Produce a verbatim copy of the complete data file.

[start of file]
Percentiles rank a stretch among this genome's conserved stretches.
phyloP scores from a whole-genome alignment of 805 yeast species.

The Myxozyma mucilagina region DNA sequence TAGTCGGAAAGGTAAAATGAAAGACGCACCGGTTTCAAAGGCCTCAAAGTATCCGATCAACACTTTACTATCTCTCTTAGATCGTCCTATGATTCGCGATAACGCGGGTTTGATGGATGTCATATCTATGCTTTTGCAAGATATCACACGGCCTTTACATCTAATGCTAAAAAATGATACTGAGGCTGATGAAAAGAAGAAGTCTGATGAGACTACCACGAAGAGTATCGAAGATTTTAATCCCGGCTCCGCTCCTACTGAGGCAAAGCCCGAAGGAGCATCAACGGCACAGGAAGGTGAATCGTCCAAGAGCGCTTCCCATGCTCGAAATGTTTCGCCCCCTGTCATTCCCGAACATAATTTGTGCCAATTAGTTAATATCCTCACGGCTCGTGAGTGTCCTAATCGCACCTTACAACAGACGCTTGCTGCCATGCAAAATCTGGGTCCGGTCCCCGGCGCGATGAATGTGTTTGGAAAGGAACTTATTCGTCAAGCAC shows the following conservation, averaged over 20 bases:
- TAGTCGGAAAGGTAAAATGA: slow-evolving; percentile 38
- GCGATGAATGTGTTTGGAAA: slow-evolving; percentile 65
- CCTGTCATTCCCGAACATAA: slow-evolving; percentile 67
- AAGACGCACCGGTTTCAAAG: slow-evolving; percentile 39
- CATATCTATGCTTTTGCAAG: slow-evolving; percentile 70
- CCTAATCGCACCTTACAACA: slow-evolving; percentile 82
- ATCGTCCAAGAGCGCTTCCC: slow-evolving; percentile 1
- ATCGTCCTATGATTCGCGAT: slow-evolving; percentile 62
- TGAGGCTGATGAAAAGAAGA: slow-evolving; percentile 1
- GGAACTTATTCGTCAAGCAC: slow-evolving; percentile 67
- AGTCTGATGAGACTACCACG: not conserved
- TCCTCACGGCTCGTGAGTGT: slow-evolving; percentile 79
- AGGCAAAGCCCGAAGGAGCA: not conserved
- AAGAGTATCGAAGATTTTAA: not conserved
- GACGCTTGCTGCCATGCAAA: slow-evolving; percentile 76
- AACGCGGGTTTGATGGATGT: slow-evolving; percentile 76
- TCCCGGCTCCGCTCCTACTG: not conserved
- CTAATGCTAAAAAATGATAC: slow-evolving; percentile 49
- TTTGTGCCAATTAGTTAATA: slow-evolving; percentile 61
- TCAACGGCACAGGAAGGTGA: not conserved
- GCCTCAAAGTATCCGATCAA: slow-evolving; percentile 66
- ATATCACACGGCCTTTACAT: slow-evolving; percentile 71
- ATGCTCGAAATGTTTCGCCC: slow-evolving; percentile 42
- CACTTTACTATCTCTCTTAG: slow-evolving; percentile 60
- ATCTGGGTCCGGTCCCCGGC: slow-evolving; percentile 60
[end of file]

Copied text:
Percentiles rank a stretch among this genome's conserved stretches.
phyloP scores from a whole-genome alignment of 805 yeast species.

The Myxozyma mucilagina region DNA sequence TAGTCGGAAAGGTAAAATGAAAGACGCACCGGTTTCAAAGGCCTCAAAGTATCCGATCAACACTTTACTATCTCTCTTAGATCGTCCTATGATTCGCGATAACGCGGGTTTGATGGATGTCATATCTATGCTTTTGCAAGATATCACACGGCCTTTACATCTAATGCTAAAAAATGATACTGAGGCTGATGAAAAGAAGAAGTCTGATGAGACTACCACGAAGAGTATCGAAGATTTTAATCCCGGCTCCGCTCCTACTGAGGCAAAGCCCGAAGGAGCATCAACGGCACAGGAAGGTGAATCGTCCAAGAGCGCTTCCCATGCTCGAAATGTTTCGCCCCCTGTCATTCCCGAACATAATTTGTGCCAATTAGTTAATATCCTCACGGCTCGTGAGTGTCCTAATCGCACCTTACAACAGACGCTTGCTGCCATGCAAAATCTGGGTCCGGTCCCCGGCGCGATGAATGTGTTTGGAAAGGAACTTATTCGTCAAGCAC shows the following conservation, averaged over 20 bases:
- TAGTCGGAAAGGTAAAATGA: slow-evolving; percentile 38
- GCGATGAATGTGTTTGGAAA: slow-evolving; percentile 65
- CCTGTCATTCCCGAACATAA: slow-evolving; percentile 67
- AAGACGCACCGGTTTCAAAG: slow-evolving; percentile 39
- CATATCTATGCTTTTGCAAG: slow-evolving; percentile 70
- CCTAATCGCACCTTACAACA: slow-evolving; percentile 82
- ATCGTCCAAGAGCGCTTCCC: slow-evolving; percentile 1
- ATCGTCCTATGATTCGCGAT: slow-evolving; percentile 62
- TGAGGCTGATGAAAAGAAGA: slow-evolving; percentile 1
- GGAACTTATTCGTCAAGCAC: slow-evolving; percentile 67
- AGTCTGATGAGACTACCACG: not conserved
- TCCTCACGGCTCGTGAGTGT: slow-evolving; percentile 79
- AGGCAAAGCCCGAAGGAGCA: not conserved
- AAGAGTATCGAAGATTTTAA: not conserved
- GACGCTTGCTGCCATGCAAA: slow-evolving; percentile 76
- AACGCGGGTTTGATGGATGT: slow-evolving; percentile 76
- TCCCGGCTCCGCTCCTACTG: not conserved
- CTAATGCTAAAAAATGATAC: slow-evolving; percentile 49
- TTTGTGCCAATTAGTTAATA: slow-evolving; percentile 61
- TCAACGGCACAGGAAGGTGA: not conserved
- GCCTCAAAGTATCCGATCAA: slow-evolving; percentile 66
- ATATCACACGGCCTTTACAT: slow-evolving; percentile 71
- ATGCTCGAAATGTTTCGCCC: slow-evolving; percentile 42
- CACTTTACTATCTCTCTTAG: slow-evolving; percentile 60
- ATCTGGGTCCGGTCCCCGGC: slow-evolving; percentile 60